Do you like your commander? Do you like extra points? Do you like to crush your opponent, to see them rage-quit before you, and to hear their lamentations on social media?
Well, my friends, if you answered yes to at least two of the above questions, then oh boy, do I have quite the game-winning recipe for you. To bake this cake you’ll need the following ingredients:
- 1 Jaqen H’ghar Neutral attachment
- 1 Battlefield Commander
- 1 Clash of Kings Scenario
- Equal parts sadism/disregard for your opponent’s enjoyment of the game
Got that? Excellent. Let’s get to baking. To illustrate this scenario I’ll use a Jon Snow Night’s Watch list, with Jon in a unit of Sworn Brothers, and Jaqen in a unit of Veterans.
Initial Deployment: I’ll position Jon and his brothers in front of an objective, whichever one has your opponent’s biggest nasty chomping at the bit nearby. I’ll keep Jaqen in reserve until round 2.
Round 1: CHARGE! With reckless abandon, I’ll rocket Snow’s unit up the field to an objective. I do not care if he’s in a bad position and vulnerable. I want him dead. Don’t worry about the objective here, aim to have Snow hit an opponent. Do as much damage as you can, but make sure your opponent is set-up to kill your unit. Use no Snow shenanigans, do not pass go, do not collect victory points. Yet. Trust me when I say that giving up a VP now will return dividends in the future. Most likely it’ll take until Round 2 for the Snow brothers to die.
Round 2. Make sure Jon is dead, if possible before his unit activates. Stab him again if you have to. Once he’s temporarily shuffled off the mortal coil then deploy Jaqen H’Ghar’s unit, and do your best to get it onto a side objective. Once it’s there, and you don’t feel immediately threatened, pop Jaqen’s order and turn him into Jon Snow. If Jon Snow was killed before he activated, bring the original unit back in and see if you can get it on an objective using a combination of the Tactic’s Board and Night’s Watch shenanigans. If not, don’t fear, just stick him on an objective next round. You already score the extra point for the commander this round due to Jaqen transforming. If you get Jon Snow #1 onto an objective at the same time, then you technically now have two commanders on objectives, and are now scoring 4 points per round from 2 objectives.
If the above scenario does not scare you enough, imagine a Gregor Clegane army in this scenario, with Gregor in one unit of Pyromancers and Jaqen in another. Having tested the theory I can vouch that it is stupidly effective. I would also like to thank my opponent, Jordan Charles Steinbaugh, for being a good sport and not punching me in the face as soon as my dual Gregor’s began their rampage and I explained my strategy. You rock man.
“Now, wait Kolin, there’s no way that can be legal, you idiot. How dare you use this platform to spread lies.” Well, fictional reader with a made-up argument, I believe you are incorrect. Through a combination of game mode changes, past precedent made in the FAQ’s, and Jaqen’s ability, this appears to be completely and totally legal.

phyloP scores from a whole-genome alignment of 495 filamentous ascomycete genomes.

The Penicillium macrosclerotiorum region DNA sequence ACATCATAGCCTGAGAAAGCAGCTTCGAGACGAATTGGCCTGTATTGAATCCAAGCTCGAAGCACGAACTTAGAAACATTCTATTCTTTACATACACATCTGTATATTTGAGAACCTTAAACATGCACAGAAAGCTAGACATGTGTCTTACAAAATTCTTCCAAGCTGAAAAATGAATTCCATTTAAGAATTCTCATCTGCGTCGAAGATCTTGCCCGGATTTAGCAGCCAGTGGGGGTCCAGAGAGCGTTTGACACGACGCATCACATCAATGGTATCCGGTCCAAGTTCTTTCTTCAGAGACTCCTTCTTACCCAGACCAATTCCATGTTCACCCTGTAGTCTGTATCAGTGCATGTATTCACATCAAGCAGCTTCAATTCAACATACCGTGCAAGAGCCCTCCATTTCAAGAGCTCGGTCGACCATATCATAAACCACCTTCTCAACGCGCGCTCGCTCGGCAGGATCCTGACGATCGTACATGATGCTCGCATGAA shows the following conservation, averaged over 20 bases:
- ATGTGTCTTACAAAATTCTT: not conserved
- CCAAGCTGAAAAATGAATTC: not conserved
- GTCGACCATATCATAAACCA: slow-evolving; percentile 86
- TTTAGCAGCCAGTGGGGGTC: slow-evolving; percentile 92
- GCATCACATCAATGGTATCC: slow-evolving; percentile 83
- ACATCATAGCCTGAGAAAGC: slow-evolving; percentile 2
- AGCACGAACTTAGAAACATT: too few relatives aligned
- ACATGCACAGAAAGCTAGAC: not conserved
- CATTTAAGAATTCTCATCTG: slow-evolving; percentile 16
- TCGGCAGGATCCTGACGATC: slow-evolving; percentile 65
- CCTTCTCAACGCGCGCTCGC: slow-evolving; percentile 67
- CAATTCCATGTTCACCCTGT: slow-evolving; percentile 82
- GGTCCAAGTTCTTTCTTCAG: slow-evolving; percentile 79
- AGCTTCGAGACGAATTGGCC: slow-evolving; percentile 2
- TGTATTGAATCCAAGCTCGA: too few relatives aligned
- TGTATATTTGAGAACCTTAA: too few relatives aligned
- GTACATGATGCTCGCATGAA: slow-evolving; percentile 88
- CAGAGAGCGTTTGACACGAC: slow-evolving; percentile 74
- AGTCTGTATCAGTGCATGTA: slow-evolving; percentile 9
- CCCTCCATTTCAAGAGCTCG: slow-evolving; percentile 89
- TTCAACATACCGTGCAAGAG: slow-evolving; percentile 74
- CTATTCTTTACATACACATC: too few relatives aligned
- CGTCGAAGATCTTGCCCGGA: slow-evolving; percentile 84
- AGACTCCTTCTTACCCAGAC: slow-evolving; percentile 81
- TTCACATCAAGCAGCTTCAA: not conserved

Let’s look at the evidence:
- Jaqen H’ghar’s card: The card text explicitly says that Jaqen is replaced, effectively meaning that Jaqen is gone, and in his place stands a duplicate of the attachment. And if your commander was the target of Jaqen’s ability, that means there is another version of your commander on the field.
2. The latest iteration of Clash of Kings has removed the restriction on character units and attachments returning to the battlefield when a destroyed unit is redeployed.
3, General FAQ 1.5 has explicitly stated that a second copy of an attachment can be on the battlefield.
Ladies and Gentlemen of the jury, I rest my case. There is some slight consolation in that I could see the argument being made that if the unit containing Jaqen is destroyed, he might come back as Jaqen rather than the commander, but if the unit sticks around for a round or two then the damage is likely already done.
For Stark players out there, your Jaqen H’ghar – Mysterious Prisoner attachment adds another layer to this awful cake. As far as I can determine the prisoner will respawn with the unit whenever it redeploys. And since you decide which unit the attachment is placed into, you can present your opponent with the mother of all bad choices, either keep an important unit out of the battle, perhaps relegated to a purely defensive role, or watch their NCU’s get Jaqen’d.
There are strategies to combat the Jaqendoppel, but the persistent respawn mechanic in Clash of Kings neuters many of them. Walder can not always shut down a unit, and even if he does your opponent’s commander is still on the rampage while your focus is on preventing his evil (eviller?) twin from showing up. A better solution might be a gentleman’s agreement before the game not to employ the clone, which is fine for casual games but unlikely in competition. Ultimately, I think the current iteration of Clash of Kings might require further adjustment.
And there you have it, the Clash of Kings Clone trick. My personal opinion is that this combination feels overpowered, and might not be the rules as intended. And there is always the chance that my interpretation of the rules is dead wrong, in which case I will happily issue a retraction and skip back merrily to a world of sunshine and rainbows where I no longer need fear the lurking Jaqendoppel.
What are your thoughts? Do you think this strategy unbalances Clash of Kings and needs an errata? Or am I dead wrong about the entire situation and should go back to editing articles and keeping my mouth shut? Let us know, and as always, get your miniatures (even Jaqen, I suppose)…on the table.